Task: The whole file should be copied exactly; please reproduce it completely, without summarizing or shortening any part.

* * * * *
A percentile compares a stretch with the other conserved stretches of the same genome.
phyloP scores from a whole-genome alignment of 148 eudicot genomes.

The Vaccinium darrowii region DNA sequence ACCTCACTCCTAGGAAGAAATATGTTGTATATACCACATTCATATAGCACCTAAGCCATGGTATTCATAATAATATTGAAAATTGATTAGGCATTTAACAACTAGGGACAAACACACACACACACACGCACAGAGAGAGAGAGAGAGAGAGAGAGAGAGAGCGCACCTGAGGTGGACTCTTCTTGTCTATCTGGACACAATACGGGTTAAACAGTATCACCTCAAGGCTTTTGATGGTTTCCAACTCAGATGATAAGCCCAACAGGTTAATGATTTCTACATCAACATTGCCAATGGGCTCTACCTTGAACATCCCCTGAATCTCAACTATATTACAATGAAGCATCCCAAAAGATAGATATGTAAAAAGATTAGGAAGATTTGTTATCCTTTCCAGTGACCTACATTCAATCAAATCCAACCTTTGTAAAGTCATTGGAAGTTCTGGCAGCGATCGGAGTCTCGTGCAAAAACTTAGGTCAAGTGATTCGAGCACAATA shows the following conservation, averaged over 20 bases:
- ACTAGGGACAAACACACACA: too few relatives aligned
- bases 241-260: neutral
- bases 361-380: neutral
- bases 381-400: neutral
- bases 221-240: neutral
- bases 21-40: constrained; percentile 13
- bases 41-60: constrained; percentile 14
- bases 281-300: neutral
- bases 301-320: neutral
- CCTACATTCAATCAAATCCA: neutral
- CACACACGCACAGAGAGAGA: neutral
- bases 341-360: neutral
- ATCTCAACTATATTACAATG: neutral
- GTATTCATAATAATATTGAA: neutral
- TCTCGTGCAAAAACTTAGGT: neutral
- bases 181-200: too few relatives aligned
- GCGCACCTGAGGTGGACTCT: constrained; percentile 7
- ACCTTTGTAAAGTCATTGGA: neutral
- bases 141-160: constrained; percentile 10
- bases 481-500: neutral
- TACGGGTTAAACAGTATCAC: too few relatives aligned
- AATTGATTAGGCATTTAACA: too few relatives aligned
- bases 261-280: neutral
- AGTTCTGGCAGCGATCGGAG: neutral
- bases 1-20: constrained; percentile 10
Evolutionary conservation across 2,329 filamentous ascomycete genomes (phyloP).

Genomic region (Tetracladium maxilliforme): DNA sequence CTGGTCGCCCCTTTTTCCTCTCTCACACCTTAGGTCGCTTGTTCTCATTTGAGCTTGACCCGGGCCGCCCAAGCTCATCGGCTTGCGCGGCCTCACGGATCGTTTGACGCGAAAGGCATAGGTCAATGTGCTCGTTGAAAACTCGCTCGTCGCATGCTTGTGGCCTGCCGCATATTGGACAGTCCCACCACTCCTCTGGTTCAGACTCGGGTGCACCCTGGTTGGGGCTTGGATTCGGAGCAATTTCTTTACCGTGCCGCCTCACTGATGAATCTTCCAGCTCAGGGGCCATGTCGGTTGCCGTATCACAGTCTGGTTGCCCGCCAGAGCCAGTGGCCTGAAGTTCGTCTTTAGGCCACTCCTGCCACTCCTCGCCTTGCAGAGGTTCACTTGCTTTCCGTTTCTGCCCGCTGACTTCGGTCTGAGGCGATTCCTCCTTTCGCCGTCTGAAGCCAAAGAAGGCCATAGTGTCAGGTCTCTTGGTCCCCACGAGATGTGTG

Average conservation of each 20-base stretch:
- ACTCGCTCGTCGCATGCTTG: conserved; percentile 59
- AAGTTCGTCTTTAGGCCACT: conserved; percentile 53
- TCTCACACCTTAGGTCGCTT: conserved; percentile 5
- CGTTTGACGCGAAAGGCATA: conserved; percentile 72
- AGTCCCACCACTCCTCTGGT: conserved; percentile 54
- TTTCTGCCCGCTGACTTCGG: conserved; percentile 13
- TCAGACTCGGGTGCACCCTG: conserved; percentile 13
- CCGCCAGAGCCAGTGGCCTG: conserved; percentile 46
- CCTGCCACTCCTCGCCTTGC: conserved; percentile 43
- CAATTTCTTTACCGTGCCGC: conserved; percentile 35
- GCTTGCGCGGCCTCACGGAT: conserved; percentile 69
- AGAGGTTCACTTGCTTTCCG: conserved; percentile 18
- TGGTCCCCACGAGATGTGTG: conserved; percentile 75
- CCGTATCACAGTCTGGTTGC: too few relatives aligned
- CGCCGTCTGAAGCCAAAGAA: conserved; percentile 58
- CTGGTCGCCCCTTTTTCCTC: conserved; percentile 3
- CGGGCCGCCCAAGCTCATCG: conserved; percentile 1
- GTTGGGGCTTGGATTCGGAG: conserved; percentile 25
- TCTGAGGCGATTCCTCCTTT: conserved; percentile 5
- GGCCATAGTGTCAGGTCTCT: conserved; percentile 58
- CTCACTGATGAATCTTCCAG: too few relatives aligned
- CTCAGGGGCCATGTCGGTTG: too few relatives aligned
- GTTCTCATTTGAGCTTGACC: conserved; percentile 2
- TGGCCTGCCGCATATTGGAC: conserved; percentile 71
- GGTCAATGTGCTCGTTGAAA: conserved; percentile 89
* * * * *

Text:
A percentile compares a stretch with the other conserved stretches of the same genome.
phyloP scores from a whole-genome alignment of 148 eudicot genomes.

The Vaccinium darrowii region DNA sequence ACCTCACTCCTAGGAAGAAATATGTTGTATATACCACATTCATATAGCACCTAAGCCATGGTATTCATAATAATATTGAAAATTGATTAGGCATTTAACAACTAGGGACAAACACACACACACACACGCACAGAGAGAGAGAGAGAGAGAGAGAGAGAGAGCGCACCTGAGGTGGACTCTTCTTGTCTATCTGGACACAATACGGGTTAAACAGTATCACCTCAAGGCTTTTGATGGTTTCCAACTCAGATGATAAGCCCAACAGGTTAATGATTTCTACATCAACATTGCCAATGGGCTCTACCTTGAACATCCCCTGAATCTCAACTATATTACAATGAAGCATCCCAAAAGATAGATATGTAAAAAGATTAGGAAGATTTGTTATCCTTTCCAGTGACCTACATTCAATCAAATCCAACCTTTGTAAAGTCATTGGAAGTTCTGGCAGCGATCGGAGTCTCGTGCAAAAACTTAGGTCAAGTGATTCGAGCACAATA shows the following conservation, averaged over 20 bases:
- ACTAGGGACAAACACACACA: too few relatives aligned
- bases 241-260: neutral
- bases 361-380: neutral
- bases 381-400: neutral
- bases 221-240: neutral
- bases 21-40: constrained; percentile 13
- bases 41-60: constrained; percentile 14
- bases 281-300: neutral
- bases 301-320: neutral
- CCTACATTCAATCAAATCCA: neutral
- CACACACGCACAGAGAGAGA: neutral
- bases 341-360: neutral
- ATCTCAACTATATTACAATG: neutral
- GTATTCATAATAATATTGAA: neutral
- TCTCGTGCAAAAACTTAGGT: neutral
- bases 181-200: too few relatives aligned
- GCGCACCTGAGGTGGACTCT: constrained; percentile 7
- ACCTTTGTAAAGTCATTGGA: neutral
- bases 141-160: constrained; percentile 10
- bases 481-500: neutral
- TACGGGTTAAACAGTATCAC: too few relatives aligned
- AATTGATTAGGCATTTAACA: too few relatives aligned
- bases 261-280: neutral
- AGTTCTGGCAGCGATCGGAG: neutral
- bases 1-20: constrained; percentile 10
Evolutionary conservation across 2,329 filamentous ascomycete genomes (phyloP).

Genomic region (Tetracladium maxilliforme): DNA sequence CTGGTCGCCCCTTTTTCCTCTCTCACACCTTAGGTCGCTTGTTCTCATTTGAGCTTGACCCGGGCCGCCCAAGCTCATCGGCTTGCGCGGCCTCACGGATCGTTTGACGCGAAAGGCATAGGTCAATGTGCTCGTTGAAAACTCGCTCGTCGCATGCTTGTGGCCTGCCGCATATTGGACAGTCCCACCACTCCTCTGGTTCAGACTCGGGTGCACCCTGGTTGGGGCTTGGATTCGGAGCAATTTCTTTACCGTGCCGCCTCACTGATGAATCTTCCAGCTCAGGGGCCATGTCGGTTGCCGTATCACAGTCTGGTTGCCCGCCAGAGCCAGTGGCCTGAAGTTCGTCTTTAGGCCACTCCTGCCACTCCTCGCCTTGCAGAGGTTCACTTGCTTTCCGTTTCTGCCCGCTGACTTCGGTCTGAGGCGATTCCTCCTTTCGCCGTCTGAAGCCAAAGAAGGCCATAGTGTCAGGTCTCTTGGTCCCCACGAGATGTGTG

Average conservation of each 20-base stretch:
- ACTCGCTCGTCGCATGCTTG: conserved; percentile 59
- AAGTTCGTCTTTAGGCCACT: conserved; percentile 53
- TCTCACACCTTAGGTCGCTT: conserved; percentile 5
- CGTTTGACGCGAAAGGCATA: conserved; percentile 72
- AGTCCCACCACTCCTCTGGT: conserved; percentile 54
- TTTCTGCCCGCTGACTTCGG: conserved; percentile 13
- TCAGACTCGGGTGCACCCTG: conserved; percentile 13
- CCGCCAGAGCCAGTGGCCTG: conserved; percentile 46
- CCTGCCACTCCTCGCCTTGC: conserved; percentile 43
- CAATTTCTTTACCGTGCCGC: conserved; percentile 35
- GCTTGCGCGGCCTCACGGAT: conserved; percentile 69
- AGAGGTTCACTTGCTTTCCG: conserved; percentile 18
- TGGTCCCCACGAGATGTGTG: conserved; percentile 75
- CCGTATCACAGTCTGGTTGC: too few relatives aligned
- CGCCGTCTGAAGCCAAAGAA: conserved; percentile 58
- CTGGTCGCCCCTTTTTCCTC: conserved; percentile 3
- CGGGCCGCCCAAGCTCATCG: conserved; percentile 1
- GTTGGGGCTTGGATTCGGAG: conserved; percentile 25
- TCTGAGGCGATTCCTCCTTT: conserved; percentile 5
- GGCCATAGTGTCAGGTCTCT: conserved; percentile 58
- CTCACTGATGAATCTTCCAG: too few relatives aligned
- CTCAGGGGCCATGTCGGTTG: too few relatives aligned
- GTTCTCATTTGAGCTTGACC: conserved; percentile 2
- TGGCCTGCCGCATATTGGAC: conserved; percentile 71
- GGTCAATGTGCTCGTTGAAA: conserved; percentile 89